• If changes are more of the minor, typographical nature then the client is merely disorganized and I need to have a conversation about my time and how repeated minor changes are more costly. Essentially, I alert the client that I'm reaching a threshold of tolerable changes. I don't refuse to make any further changes. I merely make it known that my time is valuable and they need to be more decisive and targeted with any change requests. Thus far, this has always sufficed.

All the above being posted. If you have a contract, what does that state about revisions, if anything?

If you don't have a contract, then, well, it's a matter of negotiation, or just abandoning the project, hope you get paid and let the client find a designer they like.

Not every designer is suited for every project and every client. It can be considerably more beneficial in terms of my time to just let some clients or projects go to some other designer. I need to spend my time where it's most valuable to me, not the client.

  • Very good perspective, thanks for the elaborate answer. I'll pause the work for now and try to dig deeper into the "I push so I know why it's not liked. " - although I tried that before and the client still wasn't very clear.
    – Drew
    Sep 16, 2023 at 11:54

I'm noticing from the one of the comments here that you haven't received your initial deposit yet. Oh my gosh! You are being played.

As you have not received a penny of "consideration" for the current contract that required a deposit, many jurisdictions would consider your obligations under the contract as void due to breach. (I am not an attorney)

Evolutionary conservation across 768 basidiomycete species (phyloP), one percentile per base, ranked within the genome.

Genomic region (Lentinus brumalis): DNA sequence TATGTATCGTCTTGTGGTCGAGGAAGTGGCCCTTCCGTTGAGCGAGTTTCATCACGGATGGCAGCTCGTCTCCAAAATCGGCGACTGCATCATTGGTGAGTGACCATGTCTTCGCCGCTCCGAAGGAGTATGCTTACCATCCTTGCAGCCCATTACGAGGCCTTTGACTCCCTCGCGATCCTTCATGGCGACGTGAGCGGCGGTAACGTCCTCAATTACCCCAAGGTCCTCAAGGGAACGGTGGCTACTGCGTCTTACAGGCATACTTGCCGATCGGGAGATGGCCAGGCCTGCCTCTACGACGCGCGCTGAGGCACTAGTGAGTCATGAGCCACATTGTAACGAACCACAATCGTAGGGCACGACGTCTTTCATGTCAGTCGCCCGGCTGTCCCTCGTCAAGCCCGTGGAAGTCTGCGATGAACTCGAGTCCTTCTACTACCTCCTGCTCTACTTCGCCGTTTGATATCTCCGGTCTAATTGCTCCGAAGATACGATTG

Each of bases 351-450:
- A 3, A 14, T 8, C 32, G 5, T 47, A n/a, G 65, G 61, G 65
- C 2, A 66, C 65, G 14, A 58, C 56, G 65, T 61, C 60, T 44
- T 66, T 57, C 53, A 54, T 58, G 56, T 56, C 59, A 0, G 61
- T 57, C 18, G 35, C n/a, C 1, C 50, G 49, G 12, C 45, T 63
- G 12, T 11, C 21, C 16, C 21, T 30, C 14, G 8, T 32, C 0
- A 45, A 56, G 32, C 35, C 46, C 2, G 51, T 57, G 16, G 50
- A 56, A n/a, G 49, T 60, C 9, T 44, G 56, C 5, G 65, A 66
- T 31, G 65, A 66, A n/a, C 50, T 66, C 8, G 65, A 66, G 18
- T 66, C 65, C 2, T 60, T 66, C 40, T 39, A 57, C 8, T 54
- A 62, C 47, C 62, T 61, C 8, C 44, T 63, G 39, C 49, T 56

Don't turn over any completed work product whatsoever. The client is trying to get you to submit work on a speculative basis, and then when you submit something that approximates their needs, all of a sudden all of your calls to them will start going to voice mail and your emails will go unanswered.

This isn't about the client being indecisive. This is more so about you being unwilling to set boundaries, and the client gradually testing and testing to see if you're going to draw the line -- and it looks as if you haven't. When you have an undecisive client, you CANNOT accept fix priced work. If the client controls the requirements and can change them at-will, you must charge hourly instead. If the requirements are fixed, THEN and ONLY then you can charge a fixed price.

You're going to have to reel it in, or clients like this will eat you alive. See the no-spec website. Make sure you have specific payment terms in the contract (I wouldn't go past net 10). In fact, for THIS slimy client it'd actually be better for you to take a retainer up front, and bill your hours out of the retainer until it's gone; at this point, the client must refill your retainer for work to continue. This would be the safest situation for you.

I'd bet any kind of money that when you set some boundaries, this client will disappear. But hey, you've gained some experience and no money -- call it "tuition".